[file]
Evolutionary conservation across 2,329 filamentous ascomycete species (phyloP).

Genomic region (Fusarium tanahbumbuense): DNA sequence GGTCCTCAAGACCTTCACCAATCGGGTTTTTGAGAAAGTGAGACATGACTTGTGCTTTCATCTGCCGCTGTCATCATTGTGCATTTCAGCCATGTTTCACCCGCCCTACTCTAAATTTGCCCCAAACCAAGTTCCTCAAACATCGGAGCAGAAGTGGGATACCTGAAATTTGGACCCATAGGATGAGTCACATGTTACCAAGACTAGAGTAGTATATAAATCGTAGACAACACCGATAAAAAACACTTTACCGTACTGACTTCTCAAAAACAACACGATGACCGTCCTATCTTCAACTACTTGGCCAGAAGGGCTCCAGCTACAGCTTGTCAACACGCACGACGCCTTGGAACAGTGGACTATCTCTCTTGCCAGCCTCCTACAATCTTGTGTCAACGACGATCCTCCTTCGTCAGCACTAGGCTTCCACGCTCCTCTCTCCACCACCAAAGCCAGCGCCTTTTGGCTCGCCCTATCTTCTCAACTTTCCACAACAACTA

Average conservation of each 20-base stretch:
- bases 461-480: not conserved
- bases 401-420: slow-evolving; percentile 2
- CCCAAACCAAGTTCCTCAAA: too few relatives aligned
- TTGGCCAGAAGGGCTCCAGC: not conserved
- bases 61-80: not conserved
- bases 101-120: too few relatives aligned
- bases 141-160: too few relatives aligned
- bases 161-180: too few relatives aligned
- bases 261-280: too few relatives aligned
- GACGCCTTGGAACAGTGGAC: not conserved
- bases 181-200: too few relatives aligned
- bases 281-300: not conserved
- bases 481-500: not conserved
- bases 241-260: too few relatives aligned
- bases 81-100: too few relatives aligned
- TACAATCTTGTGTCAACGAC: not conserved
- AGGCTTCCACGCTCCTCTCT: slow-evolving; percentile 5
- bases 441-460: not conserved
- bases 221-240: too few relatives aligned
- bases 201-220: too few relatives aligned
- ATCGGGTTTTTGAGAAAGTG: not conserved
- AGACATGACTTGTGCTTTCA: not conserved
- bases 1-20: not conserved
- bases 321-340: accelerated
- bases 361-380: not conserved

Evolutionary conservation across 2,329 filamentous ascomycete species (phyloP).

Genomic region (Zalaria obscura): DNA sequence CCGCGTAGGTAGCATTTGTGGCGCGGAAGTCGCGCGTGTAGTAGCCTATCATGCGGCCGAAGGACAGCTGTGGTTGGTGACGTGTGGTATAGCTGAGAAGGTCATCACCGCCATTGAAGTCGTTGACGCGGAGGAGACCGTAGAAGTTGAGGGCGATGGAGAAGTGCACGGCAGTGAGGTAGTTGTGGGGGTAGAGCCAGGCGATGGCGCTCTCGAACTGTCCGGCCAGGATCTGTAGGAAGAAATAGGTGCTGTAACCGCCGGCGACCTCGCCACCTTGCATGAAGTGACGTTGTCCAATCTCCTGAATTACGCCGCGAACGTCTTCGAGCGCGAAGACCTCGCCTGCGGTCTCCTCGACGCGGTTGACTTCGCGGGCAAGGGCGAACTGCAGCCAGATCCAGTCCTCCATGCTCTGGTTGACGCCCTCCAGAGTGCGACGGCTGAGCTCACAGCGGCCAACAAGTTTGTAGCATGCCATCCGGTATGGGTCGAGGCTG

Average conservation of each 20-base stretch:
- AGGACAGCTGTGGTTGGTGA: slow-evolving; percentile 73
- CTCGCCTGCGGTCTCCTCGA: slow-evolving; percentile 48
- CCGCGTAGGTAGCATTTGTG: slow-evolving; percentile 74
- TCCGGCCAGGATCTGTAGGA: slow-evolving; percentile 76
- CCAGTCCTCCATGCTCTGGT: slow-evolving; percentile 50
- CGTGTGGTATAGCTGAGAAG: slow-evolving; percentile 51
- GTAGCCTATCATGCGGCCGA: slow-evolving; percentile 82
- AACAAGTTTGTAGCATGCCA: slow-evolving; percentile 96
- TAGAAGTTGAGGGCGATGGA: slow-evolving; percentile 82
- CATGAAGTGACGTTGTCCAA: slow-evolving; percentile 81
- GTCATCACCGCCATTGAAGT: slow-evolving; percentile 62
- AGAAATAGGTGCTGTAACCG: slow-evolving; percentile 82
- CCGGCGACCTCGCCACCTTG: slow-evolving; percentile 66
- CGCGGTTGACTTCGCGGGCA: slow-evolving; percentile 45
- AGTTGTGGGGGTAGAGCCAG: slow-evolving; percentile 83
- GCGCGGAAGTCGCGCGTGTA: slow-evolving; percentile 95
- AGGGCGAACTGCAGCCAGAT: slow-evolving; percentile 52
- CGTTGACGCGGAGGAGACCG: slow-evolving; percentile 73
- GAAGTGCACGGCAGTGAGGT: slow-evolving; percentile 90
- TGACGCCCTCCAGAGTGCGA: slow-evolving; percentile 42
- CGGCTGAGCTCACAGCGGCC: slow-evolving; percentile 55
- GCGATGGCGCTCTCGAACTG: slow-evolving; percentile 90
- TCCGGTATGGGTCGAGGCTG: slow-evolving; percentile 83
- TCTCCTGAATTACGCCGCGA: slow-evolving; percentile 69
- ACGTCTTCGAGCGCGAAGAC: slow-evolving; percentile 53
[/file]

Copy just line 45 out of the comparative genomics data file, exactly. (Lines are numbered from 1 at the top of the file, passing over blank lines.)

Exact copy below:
- CGCGGTTGACTTCGCGGGCA: slow-evolving; percentile 45